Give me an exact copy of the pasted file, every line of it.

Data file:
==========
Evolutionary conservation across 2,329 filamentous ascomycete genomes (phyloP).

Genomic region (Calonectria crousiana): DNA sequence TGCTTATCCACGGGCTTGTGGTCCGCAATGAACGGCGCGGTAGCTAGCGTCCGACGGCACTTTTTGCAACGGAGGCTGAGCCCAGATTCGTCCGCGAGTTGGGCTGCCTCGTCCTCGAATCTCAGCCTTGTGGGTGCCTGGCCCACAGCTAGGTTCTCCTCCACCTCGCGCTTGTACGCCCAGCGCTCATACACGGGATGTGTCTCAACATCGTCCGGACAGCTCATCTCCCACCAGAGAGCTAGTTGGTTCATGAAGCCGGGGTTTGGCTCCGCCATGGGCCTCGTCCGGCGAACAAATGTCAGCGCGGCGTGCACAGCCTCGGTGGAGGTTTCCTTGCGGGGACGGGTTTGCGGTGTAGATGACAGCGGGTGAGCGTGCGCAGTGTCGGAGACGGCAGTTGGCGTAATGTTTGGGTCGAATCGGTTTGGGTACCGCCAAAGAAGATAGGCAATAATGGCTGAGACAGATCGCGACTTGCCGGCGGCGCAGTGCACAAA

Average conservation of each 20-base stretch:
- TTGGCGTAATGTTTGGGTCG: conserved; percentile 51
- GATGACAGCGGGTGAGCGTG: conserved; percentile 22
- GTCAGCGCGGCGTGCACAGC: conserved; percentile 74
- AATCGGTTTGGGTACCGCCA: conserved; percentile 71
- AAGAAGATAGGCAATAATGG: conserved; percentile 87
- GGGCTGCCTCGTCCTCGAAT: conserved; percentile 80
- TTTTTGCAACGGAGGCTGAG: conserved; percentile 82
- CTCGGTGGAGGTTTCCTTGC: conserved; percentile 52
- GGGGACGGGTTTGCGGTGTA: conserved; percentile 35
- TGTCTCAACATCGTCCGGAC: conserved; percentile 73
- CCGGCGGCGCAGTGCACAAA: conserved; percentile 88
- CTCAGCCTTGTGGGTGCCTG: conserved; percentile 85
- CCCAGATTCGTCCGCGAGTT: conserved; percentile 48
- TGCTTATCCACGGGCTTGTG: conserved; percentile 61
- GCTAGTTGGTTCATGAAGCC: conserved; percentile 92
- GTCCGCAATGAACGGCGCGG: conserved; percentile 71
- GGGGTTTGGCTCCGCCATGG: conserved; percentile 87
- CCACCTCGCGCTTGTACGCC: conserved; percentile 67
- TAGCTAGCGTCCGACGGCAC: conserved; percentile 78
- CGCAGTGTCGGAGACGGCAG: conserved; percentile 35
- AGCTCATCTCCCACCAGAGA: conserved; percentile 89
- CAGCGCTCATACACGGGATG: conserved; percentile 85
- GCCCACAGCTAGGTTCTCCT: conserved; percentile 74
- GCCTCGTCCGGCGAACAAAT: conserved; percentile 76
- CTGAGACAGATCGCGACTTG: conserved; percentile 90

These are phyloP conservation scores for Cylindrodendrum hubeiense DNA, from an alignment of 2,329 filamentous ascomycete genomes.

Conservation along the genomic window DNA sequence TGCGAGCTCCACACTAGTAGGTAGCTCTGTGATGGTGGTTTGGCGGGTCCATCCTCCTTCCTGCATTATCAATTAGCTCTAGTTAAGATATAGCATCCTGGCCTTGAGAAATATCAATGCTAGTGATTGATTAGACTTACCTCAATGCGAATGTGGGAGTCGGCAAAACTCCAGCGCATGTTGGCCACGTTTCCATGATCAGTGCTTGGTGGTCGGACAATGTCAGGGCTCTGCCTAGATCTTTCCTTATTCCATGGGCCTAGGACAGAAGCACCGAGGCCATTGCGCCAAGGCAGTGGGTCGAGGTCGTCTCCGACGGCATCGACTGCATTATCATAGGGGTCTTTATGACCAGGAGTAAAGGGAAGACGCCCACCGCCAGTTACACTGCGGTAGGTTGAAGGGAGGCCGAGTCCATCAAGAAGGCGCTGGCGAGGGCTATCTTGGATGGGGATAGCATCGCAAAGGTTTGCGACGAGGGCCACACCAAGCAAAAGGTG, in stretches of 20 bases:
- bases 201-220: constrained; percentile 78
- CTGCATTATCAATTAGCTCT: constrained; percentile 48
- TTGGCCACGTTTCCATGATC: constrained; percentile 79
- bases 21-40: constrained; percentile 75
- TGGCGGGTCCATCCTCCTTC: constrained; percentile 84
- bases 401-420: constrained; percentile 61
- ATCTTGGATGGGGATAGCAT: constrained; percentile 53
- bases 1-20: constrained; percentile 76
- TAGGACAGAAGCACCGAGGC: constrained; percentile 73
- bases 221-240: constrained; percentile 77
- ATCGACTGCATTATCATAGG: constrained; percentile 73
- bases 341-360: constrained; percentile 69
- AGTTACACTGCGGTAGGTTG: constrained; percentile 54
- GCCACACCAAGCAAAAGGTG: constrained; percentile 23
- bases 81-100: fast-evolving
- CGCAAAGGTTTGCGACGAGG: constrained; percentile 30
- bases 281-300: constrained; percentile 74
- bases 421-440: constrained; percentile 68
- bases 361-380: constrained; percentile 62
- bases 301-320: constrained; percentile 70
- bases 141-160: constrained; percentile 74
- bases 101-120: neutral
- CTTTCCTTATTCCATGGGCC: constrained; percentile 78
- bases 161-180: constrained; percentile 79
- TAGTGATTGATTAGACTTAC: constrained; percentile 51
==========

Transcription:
Evolutionary conservation across 2,329 filamentous ascomycete genomes (phyloP).

Genomic region (Calonectria crousiana): DNA sequence TGCTTATCCACGGGCTTGTGGTCCGCAATGAACGGCGCGGTAGCTAGCGTCCGACGGCACTTTTTGCAACGGAGGCTGAGCCCAGATTCGTCCGCGAGTTGGGCTGCCTCGTCCTCGAATCTCAGCCTTGTGGGTGCCTGGCCCACAGCTAGGTTCTCCTCCACCTCGCGCTTGTACGCCCAGCGCTCATACACGGGATGTGTCTCAACATCGTCCGGACAGCTCATCTCCCACCAGAGAGCTAGTTGGTTCATGAAGCCGGGGTTTGGCTCCGCCATGGGCCTCGTCCGGCGAACAAATGTCAGCGCGGCGTGCACAGCCTCGGTGGAGGTTTCCTTGCGGGGACGGGTTTGCGGTGTAGATGACAGCGGGTGAGCGTGCGCAGTGTCGGAGACGGCAGTTGGCGTAATGTTTGGGTCGAATCGGTTTGGGTACCGCCAAAGAAGATAGGCAATAATGGCTGAGACAGATCGCGACTTGCCGGCGGCGCAGTGCACAAA

Average conservation of each 20-base stretch:
- TTGGCGTAATGTTTGGGTCG: conserved; percentile 51
- GATGACAGCGGGTGAGCGTG: conserved; percentile 22
- GTCAGCGCGGCGTGCACAGC: conserved; percentile 74
- AATCGGTTTGGGTACCGCCA: conserved; percentile 71
- AAGAAGATAGGCAATAATGG: conserved; percentile 87
- GGGCTGCCTCGTCCTCGAAT: conserved; percentile 80
- TTTTTGCAACGGAGGCTGAG: conserved; percentile 82
- CTCGGTGGAGGTTTCCTTGC: conserved; percentile 52
- GGGGACGGGTTTGCGGTGTA: conserved; percentile 35
- TGTCTCAACATCGTCCGGAC: conserved; percentile 73
- CCGGCGGCGCAGTGCACAAA: conserved; percentile 88
- CTCAGCCTTGTGGGTGCCTG: conserved; percentile 85
- CCCAGATTCGTCCGCGAGTT: conserved; percentile 48
- TGCTTATCCACGGGCTTGTG: conserved; percentile 61
- GCTAGTTGGTTCATGAAGCC: conserved; percentile 92
- GTCCGCAATGAACGGCGCGG: conserved; percentile 71
- GGGGTTTGGCTCCGCCATGG: conserved; percentile 87
- CCACCTCGCGCTTGTACGCC: conserved; percentile 67
- TAGCTAGCGTCCGACGGCAC: conserved; percentile 78
- CGCAGTGTCGGAGACGGCAG: conserved; percentile 35
- AGCTCATCTCCCACCAGAGA: conserved; percentile 89
- CAGCGCTCATACACGGGATG: conserved; percentile 85
- GCCCACAGCTAGGTTCTCCT: conserved; percentile 74
- GCCTCGTCCGGCGAACAAAT: conserved; percentile 76
- CTGAGACAGATCGCGACTTG: conserved; percentile 90

These are phyloP conservation scores for Cylindrodendrum hubeiense DNA, from an alignment of 2,329 filamentous ascomycete genomes.

Conservation along the genomic window DNA sequence TGCGAGCTCCACACTAGTAGGTAGCTCTGTGATGGTGGTTTGGCGGGTCCATCCTCCTTCCTGCATTATCAATTAGCTCTAGTTAAGATATAGCATCCTGGCCTTGAGAAATATCAATGCTAGTGATTGATTAGACTTACCTCAATGCGAATGTGGGAGTCGGCAAAACTCCAGCGCATGTTGGCCACGTTTCCATGATCAGTGCTTGGTGGTCGGACAATGTCAGGGCTCTGCCTAGATCTTTCCTTATTCCATGGGCCTAGGACAGAAGCACCGAGGCCATTGCGCCAAGGCAGTGGGTCGAGGTCGTCTCCGACGGCATCGACTGCATTATCATAGGGGTCTTTATGACCAGGAGTAAAGGGAAGACGCCCACCGCCAGTTACACTGCGGTAGGTTGAAGGGAGGCCGAGTCCATCAAGAAGGCGCTGGCGAGGGCTATCTTGGATGGGGATAGCATCGCAAAGGTTTGCGACGAGGGCCACACCAAGCAAAAGGTG, in stretches of 20 bases:
- bases 201-220: constrained; percentile 78
- CTGCATTATCAATTAGCTCT: constrained; percentile 48
- TTGGCCACGTTTCCATGATC: constrained; percentile 79
- bases 21-40: constrained; percentile 75
- TGGCGGGTCCATCCTCCTTC: constrained; percentile 84
- bases 401-420: constrained; percentile 61
- ATCTTGGATGGGGATAGCAT: constrained; percentile 53
- bases 1-20: constrained; percentile 76
- TAGGACAGAAGCACCGAGGC: constrained; percentile 73
- bases 221-240: constrained; percentile 77
- ATCGACTGCATTATCATAGG: constrained; percentile 73
- bases 341-360: constrained; percentile 69
- AGTTACACTGCGGTAGGTTG: constrained; percentile 54
- GCCACACCAAGCAAAAGGTG: constrained; percentile 23
- bases 81-100: fast-evolving
- CGCAAAGGTTTGCGACGAGG: constrained; percentile 30
- bases 281-300: constrained; percentile 74
- bases 421-440: constrained; percentile 68
- bases 361-380: constrained; percentile 62
- bases 301-320: constrained; percentile 70
- bases 141-160: constrained; percentile 74
- bases 101-120: neutral
- CTTTCCTTATTCCATGGGCC: constrained; percentile 78
- bases 161-180: constrained; percentile 79
- TAGTGATTGATTAGACTTAC: constrained; percentile 51